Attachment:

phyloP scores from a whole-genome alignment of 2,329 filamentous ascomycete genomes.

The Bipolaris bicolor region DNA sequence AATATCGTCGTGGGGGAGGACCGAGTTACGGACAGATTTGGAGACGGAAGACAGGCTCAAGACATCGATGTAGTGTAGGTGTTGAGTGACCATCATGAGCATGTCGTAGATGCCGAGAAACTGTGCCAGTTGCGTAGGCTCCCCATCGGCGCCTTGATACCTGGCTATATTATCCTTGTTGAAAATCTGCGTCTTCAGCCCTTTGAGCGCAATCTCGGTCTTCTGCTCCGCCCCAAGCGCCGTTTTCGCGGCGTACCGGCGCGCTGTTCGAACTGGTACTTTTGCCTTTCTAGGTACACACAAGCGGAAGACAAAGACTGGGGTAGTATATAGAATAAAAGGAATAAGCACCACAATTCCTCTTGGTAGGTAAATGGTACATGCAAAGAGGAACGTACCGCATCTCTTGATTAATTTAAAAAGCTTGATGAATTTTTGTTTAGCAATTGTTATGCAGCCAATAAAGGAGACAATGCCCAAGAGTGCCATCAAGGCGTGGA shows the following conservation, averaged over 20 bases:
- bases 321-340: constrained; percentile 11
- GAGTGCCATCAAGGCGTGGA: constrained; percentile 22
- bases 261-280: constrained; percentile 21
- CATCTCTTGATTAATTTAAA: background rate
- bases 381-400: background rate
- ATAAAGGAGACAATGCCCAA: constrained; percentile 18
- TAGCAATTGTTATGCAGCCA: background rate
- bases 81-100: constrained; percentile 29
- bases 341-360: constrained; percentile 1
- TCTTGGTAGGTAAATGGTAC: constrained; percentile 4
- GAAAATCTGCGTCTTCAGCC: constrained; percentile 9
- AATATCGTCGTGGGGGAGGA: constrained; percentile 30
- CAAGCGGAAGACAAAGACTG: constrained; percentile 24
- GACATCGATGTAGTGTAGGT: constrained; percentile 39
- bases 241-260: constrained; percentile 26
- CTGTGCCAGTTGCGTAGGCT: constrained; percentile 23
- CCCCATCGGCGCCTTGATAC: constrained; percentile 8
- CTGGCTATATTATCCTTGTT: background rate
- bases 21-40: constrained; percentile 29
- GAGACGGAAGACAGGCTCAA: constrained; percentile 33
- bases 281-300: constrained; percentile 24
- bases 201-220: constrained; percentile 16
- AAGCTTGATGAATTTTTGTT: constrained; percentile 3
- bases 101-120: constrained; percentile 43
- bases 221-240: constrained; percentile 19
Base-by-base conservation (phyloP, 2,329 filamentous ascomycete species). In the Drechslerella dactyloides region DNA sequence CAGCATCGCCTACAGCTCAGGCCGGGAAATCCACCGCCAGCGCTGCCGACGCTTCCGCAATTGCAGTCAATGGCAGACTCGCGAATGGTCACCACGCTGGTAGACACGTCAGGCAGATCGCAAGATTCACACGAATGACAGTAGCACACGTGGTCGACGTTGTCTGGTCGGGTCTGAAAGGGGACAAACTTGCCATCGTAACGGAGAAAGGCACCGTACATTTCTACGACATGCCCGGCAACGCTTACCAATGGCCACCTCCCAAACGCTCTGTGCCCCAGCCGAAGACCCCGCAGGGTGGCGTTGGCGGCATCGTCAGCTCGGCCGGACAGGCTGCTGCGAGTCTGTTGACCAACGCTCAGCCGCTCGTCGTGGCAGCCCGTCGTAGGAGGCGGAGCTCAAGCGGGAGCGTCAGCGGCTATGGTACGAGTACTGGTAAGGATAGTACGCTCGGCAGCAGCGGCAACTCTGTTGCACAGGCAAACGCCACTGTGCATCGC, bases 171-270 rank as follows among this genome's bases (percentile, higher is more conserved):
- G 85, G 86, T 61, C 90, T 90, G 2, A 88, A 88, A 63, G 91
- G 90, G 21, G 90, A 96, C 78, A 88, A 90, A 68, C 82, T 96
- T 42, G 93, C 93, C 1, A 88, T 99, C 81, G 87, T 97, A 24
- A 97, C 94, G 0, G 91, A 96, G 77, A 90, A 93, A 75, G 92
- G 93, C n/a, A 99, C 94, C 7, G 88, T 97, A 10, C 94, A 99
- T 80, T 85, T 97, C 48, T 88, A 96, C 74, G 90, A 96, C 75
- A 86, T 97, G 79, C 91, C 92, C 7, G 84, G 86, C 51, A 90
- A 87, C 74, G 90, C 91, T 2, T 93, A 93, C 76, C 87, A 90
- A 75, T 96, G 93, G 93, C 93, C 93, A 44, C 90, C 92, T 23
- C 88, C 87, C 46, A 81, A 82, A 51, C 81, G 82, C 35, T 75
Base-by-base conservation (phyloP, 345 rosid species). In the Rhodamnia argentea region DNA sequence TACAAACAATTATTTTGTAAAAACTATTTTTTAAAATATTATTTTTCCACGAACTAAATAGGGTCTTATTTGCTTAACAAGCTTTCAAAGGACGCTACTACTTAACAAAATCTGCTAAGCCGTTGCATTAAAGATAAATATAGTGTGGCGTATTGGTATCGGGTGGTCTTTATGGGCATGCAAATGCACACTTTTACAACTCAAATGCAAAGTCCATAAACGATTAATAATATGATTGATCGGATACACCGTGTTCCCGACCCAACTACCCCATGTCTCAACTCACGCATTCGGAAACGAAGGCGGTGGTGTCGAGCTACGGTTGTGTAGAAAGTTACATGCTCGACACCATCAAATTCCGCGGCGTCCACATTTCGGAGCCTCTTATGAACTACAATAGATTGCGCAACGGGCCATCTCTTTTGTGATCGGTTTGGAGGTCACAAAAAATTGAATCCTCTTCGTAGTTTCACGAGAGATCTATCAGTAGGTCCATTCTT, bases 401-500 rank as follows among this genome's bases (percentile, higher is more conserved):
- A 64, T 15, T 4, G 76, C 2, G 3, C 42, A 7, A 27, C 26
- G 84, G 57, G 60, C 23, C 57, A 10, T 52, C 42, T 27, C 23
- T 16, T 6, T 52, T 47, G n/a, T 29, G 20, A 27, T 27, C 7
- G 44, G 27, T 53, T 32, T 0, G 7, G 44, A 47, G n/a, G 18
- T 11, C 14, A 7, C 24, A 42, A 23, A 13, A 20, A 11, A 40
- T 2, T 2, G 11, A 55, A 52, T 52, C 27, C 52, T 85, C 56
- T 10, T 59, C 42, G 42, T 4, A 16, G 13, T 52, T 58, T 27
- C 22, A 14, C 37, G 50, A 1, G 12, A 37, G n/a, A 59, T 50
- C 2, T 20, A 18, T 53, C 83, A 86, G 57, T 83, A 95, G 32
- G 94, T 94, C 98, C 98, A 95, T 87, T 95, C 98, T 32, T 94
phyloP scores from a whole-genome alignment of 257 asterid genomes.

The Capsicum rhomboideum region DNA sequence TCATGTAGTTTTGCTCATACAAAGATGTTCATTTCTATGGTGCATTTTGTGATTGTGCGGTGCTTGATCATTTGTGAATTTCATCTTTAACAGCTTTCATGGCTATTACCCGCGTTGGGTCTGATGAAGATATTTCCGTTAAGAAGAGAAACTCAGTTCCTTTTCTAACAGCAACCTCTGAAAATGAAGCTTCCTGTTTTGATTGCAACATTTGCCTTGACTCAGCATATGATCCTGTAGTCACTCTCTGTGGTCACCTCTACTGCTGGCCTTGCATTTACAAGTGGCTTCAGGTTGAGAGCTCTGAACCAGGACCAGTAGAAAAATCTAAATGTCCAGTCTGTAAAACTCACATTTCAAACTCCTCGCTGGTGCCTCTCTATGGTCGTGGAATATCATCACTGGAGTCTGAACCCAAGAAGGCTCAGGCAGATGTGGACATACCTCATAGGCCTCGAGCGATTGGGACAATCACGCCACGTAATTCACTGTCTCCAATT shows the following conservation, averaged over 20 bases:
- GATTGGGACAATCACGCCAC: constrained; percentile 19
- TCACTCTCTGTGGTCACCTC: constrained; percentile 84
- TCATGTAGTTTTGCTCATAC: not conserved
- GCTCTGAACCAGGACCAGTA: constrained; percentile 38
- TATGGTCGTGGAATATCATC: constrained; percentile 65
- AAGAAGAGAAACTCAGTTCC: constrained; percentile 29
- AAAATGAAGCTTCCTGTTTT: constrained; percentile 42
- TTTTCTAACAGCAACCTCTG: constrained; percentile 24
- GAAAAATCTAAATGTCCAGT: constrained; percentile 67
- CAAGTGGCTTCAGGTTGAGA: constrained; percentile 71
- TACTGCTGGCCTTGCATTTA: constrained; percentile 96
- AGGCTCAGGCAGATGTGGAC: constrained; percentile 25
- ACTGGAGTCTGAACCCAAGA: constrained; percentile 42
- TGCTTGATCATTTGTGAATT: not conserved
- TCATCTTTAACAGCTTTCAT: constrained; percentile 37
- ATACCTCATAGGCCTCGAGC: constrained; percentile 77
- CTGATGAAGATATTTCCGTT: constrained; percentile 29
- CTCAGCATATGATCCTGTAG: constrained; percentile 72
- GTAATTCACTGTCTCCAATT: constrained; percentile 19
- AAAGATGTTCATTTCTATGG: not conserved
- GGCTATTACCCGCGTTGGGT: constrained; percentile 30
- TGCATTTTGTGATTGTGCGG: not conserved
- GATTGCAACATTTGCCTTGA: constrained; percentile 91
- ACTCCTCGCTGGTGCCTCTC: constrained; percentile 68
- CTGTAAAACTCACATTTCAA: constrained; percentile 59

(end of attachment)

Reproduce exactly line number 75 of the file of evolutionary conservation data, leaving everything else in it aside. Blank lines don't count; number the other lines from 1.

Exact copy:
- ACTCCTCGCTGGTGCCTCTC: constrained; percentile 68